In Kenya, a new generation of Maasai warriors are speaking out against the harmful practice of female genital mutilation.
Among the Maasai communities in Kaijado, female genital mutilation (FGM) is widely practiced. Before girls get married, tradition dictates they must undergo FGM.
“Our society is patriarchal in nature. Men make final decisions about their families,” explains Lekararei, a young Maasai warrior who is part of a new generation who are shunning the traditional harmful practice of FGM.
A popular belief among the Maasai is that the removal of a girl’s genitals reduces their libido, ensuring women stay faithful to their husbands.
Impact of FGM on the lives of girls
However, the harm associated with the practice is evident by the excessive bleeding that girls endure and the severe medical complications it can cause during menstruation, pregnancy and during and after childbearing.
We have seen so many complications as a result of FGM. Our young sisters have experienced a lot of bleeding and difficulties in giving birth after being cut. We have seen how FGM can ruin someone’s life and we thought it was important for us to abandon the practice,” says young Maasai warrior Simonkor.
Plan International is leading a group of 5 partner organisations on the Yes I Do programme which is tackling FGM, child marriage and teenage pregnancy in 7 countries in Africa and Asia.
In Kenya, the programme is being implemented in Kajiado West and Kajiado Central areas where there are high rates of teenage pregnancy, child marriage and FGM among the Maasai communities.
Working directly with the Maasai communities, the programme developed an alternative rite of passage for girls in their transition to womanhood. While most of the traditional ritual remains unchanged, one important part has changed. Girls no longer undergo FGM.
Alternative rite of passage
“We now have better knowledge about the effects of FGM unlike before – we are making better decisions for our girls. As young warriors, we work well with the elders to speak against FGM. I believe that we have the opportunity to end FGM in our communities,” Lekararei says.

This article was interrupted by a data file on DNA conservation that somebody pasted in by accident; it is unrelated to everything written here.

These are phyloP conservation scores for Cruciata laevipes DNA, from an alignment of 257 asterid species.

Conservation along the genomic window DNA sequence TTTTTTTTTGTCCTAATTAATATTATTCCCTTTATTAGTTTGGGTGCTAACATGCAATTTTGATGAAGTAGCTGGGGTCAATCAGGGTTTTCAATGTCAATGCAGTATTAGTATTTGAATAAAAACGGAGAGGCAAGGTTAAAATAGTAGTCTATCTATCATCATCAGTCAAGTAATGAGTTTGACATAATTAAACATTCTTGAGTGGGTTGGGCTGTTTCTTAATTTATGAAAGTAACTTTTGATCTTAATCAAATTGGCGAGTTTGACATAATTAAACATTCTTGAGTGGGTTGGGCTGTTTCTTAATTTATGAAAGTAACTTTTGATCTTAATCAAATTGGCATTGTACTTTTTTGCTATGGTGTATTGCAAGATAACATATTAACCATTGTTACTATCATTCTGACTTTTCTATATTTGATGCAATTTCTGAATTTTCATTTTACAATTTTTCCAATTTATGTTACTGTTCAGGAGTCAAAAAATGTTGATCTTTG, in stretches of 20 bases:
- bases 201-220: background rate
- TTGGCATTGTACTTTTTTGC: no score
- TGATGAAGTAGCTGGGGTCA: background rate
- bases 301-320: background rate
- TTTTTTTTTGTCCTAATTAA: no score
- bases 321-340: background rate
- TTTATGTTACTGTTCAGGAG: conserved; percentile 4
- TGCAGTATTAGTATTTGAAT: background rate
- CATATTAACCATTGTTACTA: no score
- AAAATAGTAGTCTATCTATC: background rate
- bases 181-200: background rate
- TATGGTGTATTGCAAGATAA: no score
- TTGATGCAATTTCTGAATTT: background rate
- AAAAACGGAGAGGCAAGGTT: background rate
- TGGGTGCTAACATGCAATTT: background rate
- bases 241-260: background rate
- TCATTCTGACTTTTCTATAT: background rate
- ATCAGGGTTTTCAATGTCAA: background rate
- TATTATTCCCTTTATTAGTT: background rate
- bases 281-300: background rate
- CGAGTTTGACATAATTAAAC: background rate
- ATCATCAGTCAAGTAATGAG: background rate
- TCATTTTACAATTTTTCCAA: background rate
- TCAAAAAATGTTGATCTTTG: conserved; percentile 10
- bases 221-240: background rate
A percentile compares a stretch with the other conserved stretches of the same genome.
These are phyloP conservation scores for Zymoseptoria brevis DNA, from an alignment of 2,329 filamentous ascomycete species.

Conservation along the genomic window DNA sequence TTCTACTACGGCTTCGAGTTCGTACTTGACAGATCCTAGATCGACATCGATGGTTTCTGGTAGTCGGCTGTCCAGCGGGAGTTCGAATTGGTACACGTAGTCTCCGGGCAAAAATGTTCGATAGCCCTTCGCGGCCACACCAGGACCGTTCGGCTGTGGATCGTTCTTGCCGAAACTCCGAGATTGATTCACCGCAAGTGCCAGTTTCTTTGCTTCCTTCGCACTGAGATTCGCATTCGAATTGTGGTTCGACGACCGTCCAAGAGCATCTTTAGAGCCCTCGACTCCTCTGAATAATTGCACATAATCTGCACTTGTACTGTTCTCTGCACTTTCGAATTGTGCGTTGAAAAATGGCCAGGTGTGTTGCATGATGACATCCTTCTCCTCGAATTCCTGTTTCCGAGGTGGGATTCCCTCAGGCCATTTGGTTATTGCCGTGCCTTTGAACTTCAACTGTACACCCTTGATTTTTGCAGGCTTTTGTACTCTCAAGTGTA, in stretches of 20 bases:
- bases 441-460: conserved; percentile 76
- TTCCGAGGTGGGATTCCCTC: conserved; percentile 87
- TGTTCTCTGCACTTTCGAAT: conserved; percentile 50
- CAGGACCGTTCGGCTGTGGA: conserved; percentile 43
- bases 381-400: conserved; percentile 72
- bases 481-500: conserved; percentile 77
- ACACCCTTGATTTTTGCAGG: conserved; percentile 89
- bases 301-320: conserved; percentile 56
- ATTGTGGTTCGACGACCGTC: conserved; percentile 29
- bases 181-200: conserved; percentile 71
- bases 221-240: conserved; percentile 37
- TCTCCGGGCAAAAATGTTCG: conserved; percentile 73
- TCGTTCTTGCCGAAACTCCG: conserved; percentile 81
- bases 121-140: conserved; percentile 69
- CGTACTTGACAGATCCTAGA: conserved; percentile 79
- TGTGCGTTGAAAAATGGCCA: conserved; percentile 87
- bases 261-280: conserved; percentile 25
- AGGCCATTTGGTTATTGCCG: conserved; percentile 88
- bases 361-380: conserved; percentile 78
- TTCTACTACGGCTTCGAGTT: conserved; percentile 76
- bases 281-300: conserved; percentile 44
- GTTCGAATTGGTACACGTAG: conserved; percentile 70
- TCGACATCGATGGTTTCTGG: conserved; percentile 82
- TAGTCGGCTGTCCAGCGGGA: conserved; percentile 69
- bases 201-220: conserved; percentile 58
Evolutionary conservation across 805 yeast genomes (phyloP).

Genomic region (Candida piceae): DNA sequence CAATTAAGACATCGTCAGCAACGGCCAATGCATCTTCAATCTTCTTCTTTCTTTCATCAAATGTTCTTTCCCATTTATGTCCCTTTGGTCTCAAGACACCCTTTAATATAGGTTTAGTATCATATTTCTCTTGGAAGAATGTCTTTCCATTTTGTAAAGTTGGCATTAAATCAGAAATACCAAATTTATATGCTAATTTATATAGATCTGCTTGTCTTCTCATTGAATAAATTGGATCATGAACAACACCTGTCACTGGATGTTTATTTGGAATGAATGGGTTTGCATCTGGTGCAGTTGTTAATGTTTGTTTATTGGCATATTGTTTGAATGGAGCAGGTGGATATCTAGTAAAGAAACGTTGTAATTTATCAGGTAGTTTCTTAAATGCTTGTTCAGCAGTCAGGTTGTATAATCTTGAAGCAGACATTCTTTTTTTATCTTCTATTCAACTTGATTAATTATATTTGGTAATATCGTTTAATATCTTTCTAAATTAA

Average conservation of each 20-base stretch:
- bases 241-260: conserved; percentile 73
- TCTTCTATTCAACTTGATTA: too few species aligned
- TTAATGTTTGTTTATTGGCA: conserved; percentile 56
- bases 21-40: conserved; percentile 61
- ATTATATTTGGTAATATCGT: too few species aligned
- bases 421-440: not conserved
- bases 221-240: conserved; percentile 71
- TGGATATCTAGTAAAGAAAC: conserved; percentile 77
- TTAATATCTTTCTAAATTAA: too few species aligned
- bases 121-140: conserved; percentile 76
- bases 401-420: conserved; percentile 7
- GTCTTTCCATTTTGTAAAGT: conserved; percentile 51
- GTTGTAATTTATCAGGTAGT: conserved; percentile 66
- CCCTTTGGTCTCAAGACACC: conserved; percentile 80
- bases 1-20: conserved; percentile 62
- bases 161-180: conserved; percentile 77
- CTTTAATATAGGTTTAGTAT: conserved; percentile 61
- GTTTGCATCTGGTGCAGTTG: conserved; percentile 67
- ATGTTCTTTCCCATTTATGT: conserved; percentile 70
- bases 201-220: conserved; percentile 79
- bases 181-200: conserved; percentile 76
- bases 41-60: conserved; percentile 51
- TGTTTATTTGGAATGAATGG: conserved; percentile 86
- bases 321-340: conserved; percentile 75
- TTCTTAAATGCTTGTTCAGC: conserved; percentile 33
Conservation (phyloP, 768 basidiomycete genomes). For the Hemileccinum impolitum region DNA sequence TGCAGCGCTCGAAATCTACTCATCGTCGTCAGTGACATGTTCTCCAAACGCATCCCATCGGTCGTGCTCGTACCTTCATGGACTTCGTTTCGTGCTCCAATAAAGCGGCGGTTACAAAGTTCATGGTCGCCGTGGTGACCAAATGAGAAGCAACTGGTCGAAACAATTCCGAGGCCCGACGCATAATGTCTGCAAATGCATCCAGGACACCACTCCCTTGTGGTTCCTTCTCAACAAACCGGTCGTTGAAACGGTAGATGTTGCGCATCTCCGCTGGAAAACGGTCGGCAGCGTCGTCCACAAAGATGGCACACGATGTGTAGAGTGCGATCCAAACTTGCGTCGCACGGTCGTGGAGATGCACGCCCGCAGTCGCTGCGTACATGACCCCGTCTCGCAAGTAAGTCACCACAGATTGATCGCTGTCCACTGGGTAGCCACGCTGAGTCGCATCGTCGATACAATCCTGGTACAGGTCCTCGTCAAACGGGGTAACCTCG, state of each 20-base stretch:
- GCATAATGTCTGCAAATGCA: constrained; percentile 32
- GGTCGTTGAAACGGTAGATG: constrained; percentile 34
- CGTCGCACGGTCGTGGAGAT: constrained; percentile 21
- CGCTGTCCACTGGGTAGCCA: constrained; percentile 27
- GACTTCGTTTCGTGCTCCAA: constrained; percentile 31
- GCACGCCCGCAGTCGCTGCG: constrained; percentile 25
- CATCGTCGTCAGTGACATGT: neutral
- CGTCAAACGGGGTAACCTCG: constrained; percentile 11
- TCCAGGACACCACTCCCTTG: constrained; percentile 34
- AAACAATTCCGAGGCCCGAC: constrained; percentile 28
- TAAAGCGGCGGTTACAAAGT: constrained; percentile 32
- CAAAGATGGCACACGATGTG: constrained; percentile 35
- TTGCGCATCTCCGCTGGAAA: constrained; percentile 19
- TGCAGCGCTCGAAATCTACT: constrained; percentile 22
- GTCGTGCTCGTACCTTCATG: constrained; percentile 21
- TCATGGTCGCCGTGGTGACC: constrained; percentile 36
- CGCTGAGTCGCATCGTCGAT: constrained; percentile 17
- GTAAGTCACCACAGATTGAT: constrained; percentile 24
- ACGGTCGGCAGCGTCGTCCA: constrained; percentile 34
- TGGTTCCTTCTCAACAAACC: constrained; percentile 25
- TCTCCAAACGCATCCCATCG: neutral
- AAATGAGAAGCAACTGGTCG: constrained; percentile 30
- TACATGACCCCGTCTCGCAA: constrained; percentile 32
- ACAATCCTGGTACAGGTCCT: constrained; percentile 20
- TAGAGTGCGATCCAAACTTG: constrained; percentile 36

The whole community takes part in the ceremony and are driving the change themselves which ensures it will continue even after the programme has ended. The young warriors, known as ‘Morans’, play a crucial role in the alternative rite of passage ceremonies as they are the prospective husbands and promise to marry the uncut girls.
As a Moran, I am a role model to the other young men, and I must live up to my words. I have enough knowledge and information about the dangers and effects of cutting our girls and I can’t afford to make the mistake of not living up to what I have learnt,” says Osotua.
Although Maasai men tend to make all the decisions at the household level, mothers have a big role in the execution of FGM. They initiate, organise and prepare this rite of passage for their daughters so an important aspect of the programmes is to teach mothers and their daughters about the consequences of FGM.
“I did not go through the cut, thanks to my mother. My mother has gone to a lot of seminars and conferences on the effects of FGM through the Yes I Do programme. She therefore knew the effects. FGM has ruined the lives of many girls in Kajiado. Many have died through bleeding, others have experienced severe complications during delivery,” says 22-year-old Tumeso who is campaigning in her community to end the harmful practice.
During the alternative rite of passage ceremony, Maasai elders give girls a book and a pen to encourage them to continue their education. By accepting a blanket, given by the girls, the cultural leaders pledge that they will neither accept the mutilation of the girls, nor early marriage.
“The future of our girls is bright. Ten years from now the Maasai community will be free from the practice of FGM. Our fellow girls will get education and the knowledge to become very useful individuals in the community.
We have done a number of campaigns, open forums, attended seminars and visited schools to educate our young girls on the importance of ending FGM,” Tumeso says with pride.
NOTES TO EDITORS:
The Yes I Do Alliance (YIDA) is a joint collaboration led by Plan International Netherlands, along with CHOICE for Youth and Sexuality, Rutgers, Amref Flying Doctors and KIT Royal Tropical Institute.
This 5-year programme is funded by the Dutch Ministry of Foreign Affairs. Its work covers 7 countries: Pakistan, Indonesia, Ethiopia, Kenya, Mozambique, Zambia and Malawi.